Dog killers get max for slaying petsPublished 9:20am Friday, September 14, 2012
Calling it “meanness,” Ironton Municipal Court Judge O. Clark Collins Thursday handed down maximum sentences to two men who stood before him and admitted that yes, they did in fact go onto a neighbors’ property and kill two pet dogs.
Brian L. Sharp, 20, of 339 Township Road 324, and Jonathan D. Jiles, 20, of 27 Private Drive 380, both of Pedro, stood together with their attorneys and pleaded to guilty to first-degree misdemeanor prohibition concerning companion animals and criminal trespassing, a fourth-degree misdemeanor. Collins sentenced each man to a total of seven months in the Lawrence County Jail — six months for the first-degree charge and 30 days for the lesser charge. That was the maximum sentenced allowed under Ohio law for these crimes.
Authorities and the dog owners contend the dogs were confined to their own property at the time of the killings.
Collins further ordered the sentences be served consecutively, meaning each man will spend the next seven months in jail.
Both Jiles and Sharp will be on probation for three years after their release from jail.
Each man was fined a total of $1,250 and must jointly and severally, pay $800 restitution to the dogs’ owners, Michael and Josie Scythes. Collins ordered both men to stay away from the victims and issued an order that neither man ever own a companion animal.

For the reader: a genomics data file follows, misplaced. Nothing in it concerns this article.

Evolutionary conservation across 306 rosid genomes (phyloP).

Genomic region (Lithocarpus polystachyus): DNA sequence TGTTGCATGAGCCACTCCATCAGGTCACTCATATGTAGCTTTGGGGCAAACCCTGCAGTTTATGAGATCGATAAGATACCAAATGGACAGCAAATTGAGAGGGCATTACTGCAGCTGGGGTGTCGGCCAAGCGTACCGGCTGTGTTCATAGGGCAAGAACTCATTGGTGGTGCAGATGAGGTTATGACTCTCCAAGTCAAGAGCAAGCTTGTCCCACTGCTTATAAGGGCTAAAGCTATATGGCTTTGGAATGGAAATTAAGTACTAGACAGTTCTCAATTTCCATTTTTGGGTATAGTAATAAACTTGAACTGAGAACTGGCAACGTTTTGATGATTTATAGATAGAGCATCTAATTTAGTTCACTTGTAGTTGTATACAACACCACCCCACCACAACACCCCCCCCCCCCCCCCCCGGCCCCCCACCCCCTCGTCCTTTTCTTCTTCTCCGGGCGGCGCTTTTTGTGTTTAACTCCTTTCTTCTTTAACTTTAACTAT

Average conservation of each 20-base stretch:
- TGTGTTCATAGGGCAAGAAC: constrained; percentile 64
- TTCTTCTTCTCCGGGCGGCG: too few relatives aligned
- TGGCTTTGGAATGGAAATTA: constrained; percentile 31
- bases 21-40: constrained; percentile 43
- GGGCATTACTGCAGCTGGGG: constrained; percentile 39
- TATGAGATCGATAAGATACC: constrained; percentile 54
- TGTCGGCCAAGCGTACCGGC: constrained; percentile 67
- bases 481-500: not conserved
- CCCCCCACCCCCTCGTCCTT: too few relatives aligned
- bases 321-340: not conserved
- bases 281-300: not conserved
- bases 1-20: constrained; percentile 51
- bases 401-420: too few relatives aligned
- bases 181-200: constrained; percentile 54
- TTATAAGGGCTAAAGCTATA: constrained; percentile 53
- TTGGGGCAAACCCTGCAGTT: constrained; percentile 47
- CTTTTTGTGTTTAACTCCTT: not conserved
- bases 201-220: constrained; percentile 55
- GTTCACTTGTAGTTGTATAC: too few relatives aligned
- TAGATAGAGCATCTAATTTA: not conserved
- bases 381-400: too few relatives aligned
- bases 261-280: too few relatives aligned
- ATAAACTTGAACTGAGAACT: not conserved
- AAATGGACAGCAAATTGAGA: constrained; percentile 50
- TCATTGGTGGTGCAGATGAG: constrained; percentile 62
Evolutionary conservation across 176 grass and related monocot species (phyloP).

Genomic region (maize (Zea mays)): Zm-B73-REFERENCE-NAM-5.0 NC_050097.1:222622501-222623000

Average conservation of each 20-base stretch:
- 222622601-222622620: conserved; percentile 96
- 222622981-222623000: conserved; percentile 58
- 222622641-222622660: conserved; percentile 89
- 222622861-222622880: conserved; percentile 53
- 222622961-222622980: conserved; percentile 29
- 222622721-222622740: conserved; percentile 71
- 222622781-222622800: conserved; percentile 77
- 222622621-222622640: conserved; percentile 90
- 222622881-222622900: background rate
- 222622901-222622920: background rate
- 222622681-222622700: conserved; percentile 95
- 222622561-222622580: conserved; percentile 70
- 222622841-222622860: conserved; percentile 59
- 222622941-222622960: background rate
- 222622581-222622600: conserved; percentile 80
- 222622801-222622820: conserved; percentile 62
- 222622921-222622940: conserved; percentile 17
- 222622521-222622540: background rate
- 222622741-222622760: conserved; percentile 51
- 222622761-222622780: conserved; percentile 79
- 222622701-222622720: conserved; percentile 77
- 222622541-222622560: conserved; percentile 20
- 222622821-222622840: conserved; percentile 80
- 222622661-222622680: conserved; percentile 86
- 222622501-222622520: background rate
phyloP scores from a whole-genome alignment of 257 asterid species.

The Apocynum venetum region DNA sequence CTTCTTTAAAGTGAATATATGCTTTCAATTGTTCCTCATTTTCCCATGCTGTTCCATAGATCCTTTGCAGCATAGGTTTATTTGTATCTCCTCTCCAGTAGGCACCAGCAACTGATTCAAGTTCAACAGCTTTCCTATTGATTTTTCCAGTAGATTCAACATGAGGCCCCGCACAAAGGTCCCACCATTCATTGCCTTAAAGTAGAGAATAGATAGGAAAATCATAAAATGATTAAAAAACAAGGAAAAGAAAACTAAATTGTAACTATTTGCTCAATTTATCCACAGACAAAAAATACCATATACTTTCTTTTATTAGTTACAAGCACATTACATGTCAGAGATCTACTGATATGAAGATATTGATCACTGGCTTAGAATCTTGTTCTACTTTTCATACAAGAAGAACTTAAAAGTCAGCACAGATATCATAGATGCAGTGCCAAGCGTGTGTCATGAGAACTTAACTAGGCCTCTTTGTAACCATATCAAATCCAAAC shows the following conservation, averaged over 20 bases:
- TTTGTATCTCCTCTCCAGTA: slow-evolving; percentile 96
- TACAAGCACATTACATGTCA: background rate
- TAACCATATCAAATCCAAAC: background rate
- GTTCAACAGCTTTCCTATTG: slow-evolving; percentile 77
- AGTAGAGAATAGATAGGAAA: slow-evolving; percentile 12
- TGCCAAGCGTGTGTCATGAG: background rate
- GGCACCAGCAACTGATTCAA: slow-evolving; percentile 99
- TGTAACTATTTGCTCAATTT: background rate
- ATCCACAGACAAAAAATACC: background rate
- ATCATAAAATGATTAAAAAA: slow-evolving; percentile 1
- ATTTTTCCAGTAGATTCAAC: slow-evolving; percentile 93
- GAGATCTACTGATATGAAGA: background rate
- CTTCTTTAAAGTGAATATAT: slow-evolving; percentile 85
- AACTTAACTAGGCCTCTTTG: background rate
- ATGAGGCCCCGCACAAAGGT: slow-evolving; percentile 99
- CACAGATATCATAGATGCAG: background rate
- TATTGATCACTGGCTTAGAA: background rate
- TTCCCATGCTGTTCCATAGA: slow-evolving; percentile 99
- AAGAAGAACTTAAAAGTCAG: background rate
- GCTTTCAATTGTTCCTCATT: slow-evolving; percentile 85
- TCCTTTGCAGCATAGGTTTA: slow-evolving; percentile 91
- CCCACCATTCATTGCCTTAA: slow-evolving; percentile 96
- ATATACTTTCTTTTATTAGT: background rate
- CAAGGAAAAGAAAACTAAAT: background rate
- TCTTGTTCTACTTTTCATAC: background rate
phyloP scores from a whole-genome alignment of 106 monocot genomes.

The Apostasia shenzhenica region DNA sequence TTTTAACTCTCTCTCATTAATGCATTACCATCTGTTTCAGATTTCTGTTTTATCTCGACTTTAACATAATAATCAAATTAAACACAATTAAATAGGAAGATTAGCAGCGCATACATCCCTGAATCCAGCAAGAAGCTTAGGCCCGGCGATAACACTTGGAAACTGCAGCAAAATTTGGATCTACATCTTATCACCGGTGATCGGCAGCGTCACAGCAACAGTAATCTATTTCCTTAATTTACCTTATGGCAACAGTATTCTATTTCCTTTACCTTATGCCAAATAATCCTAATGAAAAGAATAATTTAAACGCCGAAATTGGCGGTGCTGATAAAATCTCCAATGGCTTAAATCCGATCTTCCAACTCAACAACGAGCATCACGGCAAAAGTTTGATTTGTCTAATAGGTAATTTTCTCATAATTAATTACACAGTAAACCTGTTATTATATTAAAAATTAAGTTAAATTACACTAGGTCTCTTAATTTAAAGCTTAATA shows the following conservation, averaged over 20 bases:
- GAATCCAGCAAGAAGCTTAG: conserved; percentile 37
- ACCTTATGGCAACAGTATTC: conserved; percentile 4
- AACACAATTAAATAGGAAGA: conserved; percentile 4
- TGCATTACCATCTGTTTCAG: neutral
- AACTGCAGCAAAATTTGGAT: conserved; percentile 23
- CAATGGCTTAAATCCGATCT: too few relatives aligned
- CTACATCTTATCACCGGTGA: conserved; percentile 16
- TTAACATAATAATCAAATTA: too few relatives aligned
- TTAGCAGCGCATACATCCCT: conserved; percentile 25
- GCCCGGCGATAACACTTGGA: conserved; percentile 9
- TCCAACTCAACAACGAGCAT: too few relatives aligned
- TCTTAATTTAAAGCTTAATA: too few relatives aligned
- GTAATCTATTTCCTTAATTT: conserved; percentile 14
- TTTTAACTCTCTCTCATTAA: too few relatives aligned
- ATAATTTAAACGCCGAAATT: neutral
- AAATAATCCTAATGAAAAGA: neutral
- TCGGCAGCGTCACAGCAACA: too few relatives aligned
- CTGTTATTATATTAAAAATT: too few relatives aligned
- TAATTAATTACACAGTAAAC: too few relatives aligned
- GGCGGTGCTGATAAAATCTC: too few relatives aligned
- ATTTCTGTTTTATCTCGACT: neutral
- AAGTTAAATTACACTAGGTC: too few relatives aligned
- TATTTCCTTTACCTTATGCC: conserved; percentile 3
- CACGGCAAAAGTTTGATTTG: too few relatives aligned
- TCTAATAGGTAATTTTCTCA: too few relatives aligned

“This is one of the meanest things I’ve seen done since I’ve been on the bench,” Collins said to Sharp and Jiles. “There’s no redeeming quality to it. This was pure meanness. The court is very upset about this.” Collins commended the dogs’ owners, Michael and Josie Scythes, for having behaved “with dignity” during the court process and said the Scythes had been very fair about their ordeal.
When asked if they had anything to say, Sharp and then Jiles apologized.
“I’d take it back if I could,” Jiles said.
After the court proceedings, Michael Scythes said he was happy with the judge’s sentence because he did hand down the maximum sentence for the killings. Josie Scythes added, “They deserve more.”
The Scythes said they plan to work with the Nitro Foundation, an anti-animal cruelty group, to change laws regarding animal abuse and animal killing from misdemeanors to felonies.
A small group from the Greenup County, Ky., Humane Society attended the court proceedings to show their support for the Scythes. Valerie Ford, a humane society member, said she is pleased with Collins’ attention to this case and hoped the attention given to this case will spur lawmakers to make the necessary changes.
“People,” Ford said, “should not be able to do these things to any animal.”